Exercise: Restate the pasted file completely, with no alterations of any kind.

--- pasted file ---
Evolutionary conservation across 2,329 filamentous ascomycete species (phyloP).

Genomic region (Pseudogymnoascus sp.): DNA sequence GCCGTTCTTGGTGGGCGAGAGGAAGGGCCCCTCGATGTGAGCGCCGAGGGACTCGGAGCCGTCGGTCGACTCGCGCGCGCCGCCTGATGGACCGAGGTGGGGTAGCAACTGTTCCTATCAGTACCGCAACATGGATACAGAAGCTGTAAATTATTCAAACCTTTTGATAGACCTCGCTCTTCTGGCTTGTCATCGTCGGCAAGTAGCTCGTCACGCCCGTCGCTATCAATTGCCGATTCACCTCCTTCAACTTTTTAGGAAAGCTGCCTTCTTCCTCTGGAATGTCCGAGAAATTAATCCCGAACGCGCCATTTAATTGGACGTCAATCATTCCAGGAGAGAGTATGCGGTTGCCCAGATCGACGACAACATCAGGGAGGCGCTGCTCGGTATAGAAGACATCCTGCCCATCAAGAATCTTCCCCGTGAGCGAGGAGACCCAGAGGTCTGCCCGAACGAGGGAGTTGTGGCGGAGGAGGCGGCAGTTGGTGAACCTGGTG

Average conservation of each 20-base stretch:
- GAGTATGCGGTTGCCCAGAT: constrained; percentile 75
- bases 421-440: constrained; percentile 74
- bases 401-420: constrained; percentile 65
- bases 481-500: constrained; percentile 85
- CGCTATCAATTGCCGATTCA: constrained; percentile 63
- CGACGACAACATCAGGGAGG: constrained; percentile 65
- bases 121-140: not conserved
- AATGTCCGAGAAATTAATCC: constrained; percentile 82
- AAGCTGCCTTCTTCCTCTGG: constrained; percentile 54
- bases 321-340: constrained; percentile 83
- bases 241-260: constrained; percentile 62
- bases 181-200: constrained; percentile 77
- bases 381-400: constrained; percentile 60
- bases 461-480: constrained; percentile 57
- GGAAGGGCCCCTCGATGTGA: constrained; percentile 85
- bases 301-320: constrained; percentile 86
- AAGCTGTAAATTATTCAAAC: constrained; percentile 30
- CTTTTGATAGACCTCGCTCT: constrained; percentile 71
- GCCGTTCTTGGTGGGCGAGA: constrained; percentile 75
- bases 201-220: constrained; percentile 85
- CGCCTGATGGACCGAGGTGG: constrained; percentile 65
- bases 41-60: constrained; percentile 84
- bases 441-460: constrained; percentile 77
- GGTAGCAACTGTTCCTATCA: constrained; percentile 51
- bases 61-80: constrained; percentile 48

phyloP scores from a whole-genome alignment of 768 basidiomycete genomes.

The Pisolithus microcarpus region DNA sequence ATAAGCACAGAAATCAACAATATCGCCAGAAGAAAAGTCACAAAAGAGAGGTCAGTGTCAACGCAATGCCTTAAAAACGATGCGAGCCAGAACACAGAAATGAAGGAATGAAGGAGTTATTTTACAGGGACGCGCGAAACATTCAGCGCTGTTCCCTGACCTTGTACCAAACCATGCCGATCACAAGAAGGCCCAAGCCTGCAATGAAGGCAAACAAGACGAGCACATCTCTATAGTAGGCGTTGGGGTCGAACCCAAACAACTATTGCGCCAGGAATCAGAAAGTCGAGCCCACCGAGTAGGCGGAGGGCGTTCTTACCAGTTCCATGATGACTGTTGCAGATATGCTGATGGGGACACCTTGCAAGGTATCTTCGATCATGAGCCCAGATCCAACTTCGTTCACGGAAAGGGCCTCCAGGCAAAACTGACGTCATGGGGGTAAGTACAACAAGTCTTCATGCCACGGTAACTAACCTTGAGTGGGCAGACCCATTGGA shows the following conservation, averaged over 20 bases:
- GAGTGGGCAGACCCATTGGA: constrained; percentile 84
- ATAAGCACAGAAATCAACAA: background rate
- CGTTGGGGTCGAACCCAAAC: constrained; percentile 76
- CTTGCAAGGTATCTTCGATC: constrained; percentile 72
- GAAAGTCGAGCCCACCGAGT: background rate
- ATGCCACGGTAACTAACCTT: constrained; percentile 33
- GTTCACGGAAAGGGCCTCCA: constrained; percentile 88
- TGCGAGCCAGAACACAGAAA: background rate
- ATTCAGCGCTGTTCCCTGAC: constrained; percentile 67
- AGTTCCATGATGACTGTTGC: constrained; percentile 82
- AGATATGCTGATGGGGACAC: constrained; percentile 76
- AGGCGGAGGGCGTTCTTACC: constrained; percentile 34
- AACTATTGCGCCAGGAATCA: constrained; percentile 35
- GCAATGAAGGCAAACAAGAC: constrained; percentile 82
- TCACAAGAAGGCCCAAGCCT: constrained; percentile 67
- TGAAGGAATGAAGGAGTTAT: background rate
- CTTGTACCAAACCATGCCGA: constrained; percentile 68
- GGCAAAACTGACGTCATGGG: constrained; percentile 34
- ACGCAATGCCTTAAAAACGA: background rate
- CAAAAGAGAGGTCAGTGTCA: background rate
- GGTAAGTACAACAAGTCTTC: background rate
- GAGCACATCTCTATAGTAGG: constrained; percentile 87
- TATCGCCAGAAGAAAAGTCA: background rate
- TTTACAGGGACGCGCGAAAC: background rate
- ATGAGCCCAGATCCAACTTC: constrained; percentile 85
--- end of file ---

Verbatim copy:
Evolutionary conservation across 2,329 filamentous ascomycete species (phyloP).

Genomic region (Pseudogymnoascus sp.): DNA sequence GCCGTTCTTGGTGGGCGAGAGGAAGGGCCCCTCGATGTGAGCGCCGAGGGACTCGGAGCCGTCGGTCGACTCGCGCGCGCCGCCTGATGGACCGAGGTGGGGTAGCAACTGTTCCTATCAGTACCGCAACATGGATACAGAAGCTGTAAATTATTCAAACCTTTTGATAGACCTCGCTCTTCTGGCTTGTCATCGTCGGCAAGTAGCTCGTCACGCCCGTCGCTATCAATTGCCGATTCACCTCCTTCAACTTTTTAGGAAAGCTGCCTTCTTCCTCTGGAATGTCCGAGAAATTAATCCCGAACGCGCCATTTAATTGGACGTCAATCATTCCAGGAGAGAGTATGCGGTTGCCCAGATCGACGACAACATCAGGGAGGCGCTGCTCGGTATAGAAGACATCCTGCCCATCAAGAATCTTCCCCGTGAGCGAGGAGACCCAGAGGTCTGCCCGAACGAGGGAGTTGTGGCGGAGGAGGCGGCAGTTGGTGAACCTGGTG

Average conservation of each 20-base stretch:
- GAGTATGCGGTTGCCCAGAT: constrained; percentile 75
- bases 421-440: constrained; percentile 74
- bases 401-420: constrained; percentile 65
- bases 481-500: constrained; percentile 85
- CGCTATCAATTGCCGATTCA: constrained; percentile 63
- CGACGACAACATCAGGGAGG: constrained; percentile 65
- bases 121-140: not conserved
- AATGTCCGAGAAATTAATCC: constrained; percentile 82
- AAGCTGCCTTCTTCCTCTGG: constrained; percentile 54
- bases 321-340: constrained; percentile 83
- bases 241-260: constrained; percentile 62
- bases 181-200: constrained; percentile 77
- bases 381-400: constrained; percentile 60
- bases 461-480: constrained; percentile 57
- GGAAGGGCCCCTCGATGTGA: constrained; percentile 85
- bases 301-320: constrained; percentile 86
- AAGCTGTAAATTATTCAAAC: constrained; percentile 30
- CTTTTGATAGACCTCGCTCT: constrained; percentile 71
- GCCGTTCTTGGTGGGCGAGA: constrained; percentile 75
- bases 201-220: constrained; percentile 85
- CGCCTGATGGACCGAGGTGG: constrained; percentile 65
- bases 41-60: constrained; percentile 84
- bases 441-460: constrained; percentile 77
- GGTAGCAACTGTTCCTATCA: constrained; percentile 51
- bases 61-80: constrained; percentile 48

phyloP scores from a whole-genome alignment of 768 basidiomycete genomes.

The Pisolithus microcarpus region DNA sequence ATAAGCACAGAAATCAACAATATCGCCAGAAGAAAAGTCACAAAAGAGAGGTCAGTGTCAACGCAATGCCTTAAAAACGATGCGAGCCAGAACACAGAAATGAAGGAATGAAGGAGTTATTTTACAGGGACGCGCGAAACATTCAGCGCTGTTCCCTGACCTTGTACCAAACCATGCCGATCACAAGAAGGCCCAAGCCTGCAATGAAGGCAAACAAGACGAGCACATCTCTATAGTAGGCGTTGGGGTCGAACCCAAACAACTATTGCGCCAGGAATCAGAAAGTCGAGCCCACCGAGTAGGCGGAGGGCGTTCTTACCAGTTCCATGATGACTGTTGCAGATATGCTGATGGGGACACCTTGCAAGGTATCTTCGATCATGAGCCCAGATCCAACTTCGTTCACGGAAAGGGCCTCCAGGCAAAACTGACGTCATGGGGGTAAGTACAACAAGTCTTCATGCCACGGTAACTAACCTTGAGTGGGCAGACCCATTGGA shows the following conservation, averaged over 20 bases:
- GAGTGGGCAGACCCATTGGA: constrained; percentile 84
- ATAAGCACAGAAATCAACAA: background rate
- CGTTGGGGTCGAACCCAAAC: constrained; percentile 76
- CTTGCAAGGTATCTTCGATC: constrained; percentile 72
- GAAAGTCGAGCCCACCGAGT: background rate
- ATGCCACGGTAACTAACCTT: constrained; percentile 33
- GTTCACGGAAAGGGCCTCCA: constrained; percentile 88
- TGCGAGCCAGAACACAGAAA: background rate
- ATTCAGCGCTGTTCCCTGAC: constrained; percentile 67
- AGTTCCATGATGACTGTTGC: constrained; percentile 82
- AGATATGCTGATGGGGACAC: constrained; percentile 76
- AGGCGGAGGGCGTTCTTACC: constrained; percentile 34
- AACTATTGCGCCAGGAATCA: constrained; percentile 35
- GCAATGAAGGCAAACAAGAC: constrained; percentile 82
- TCACAAGAAGGCCCAAGCCT: constrained; percentile 67
- TGAAGGAATGAAGGAGTTAT: background rate
- CTTGTACCAAACCATGCCGA: constrained; percentile 68
- GGCAAAACTGACGTCATGGG: constrained; percentile 34
- ACGCAATGCCTTAAAAACGA: background rate
- CAAAAGAGAGGTCAGTGTCA: background rate
- GGTAAGTACAACAAGTCTTC: background rate
- GAGCACATCTCTATAGTAGG: constrained; percentile 87
- TATCGCCAGAAGAAAAGTCA: background rate
- TTTACAGGGACGCGCGAAAC: background rate
- ATGAGCCCAGATCCAACTTC: constrained; percentile 85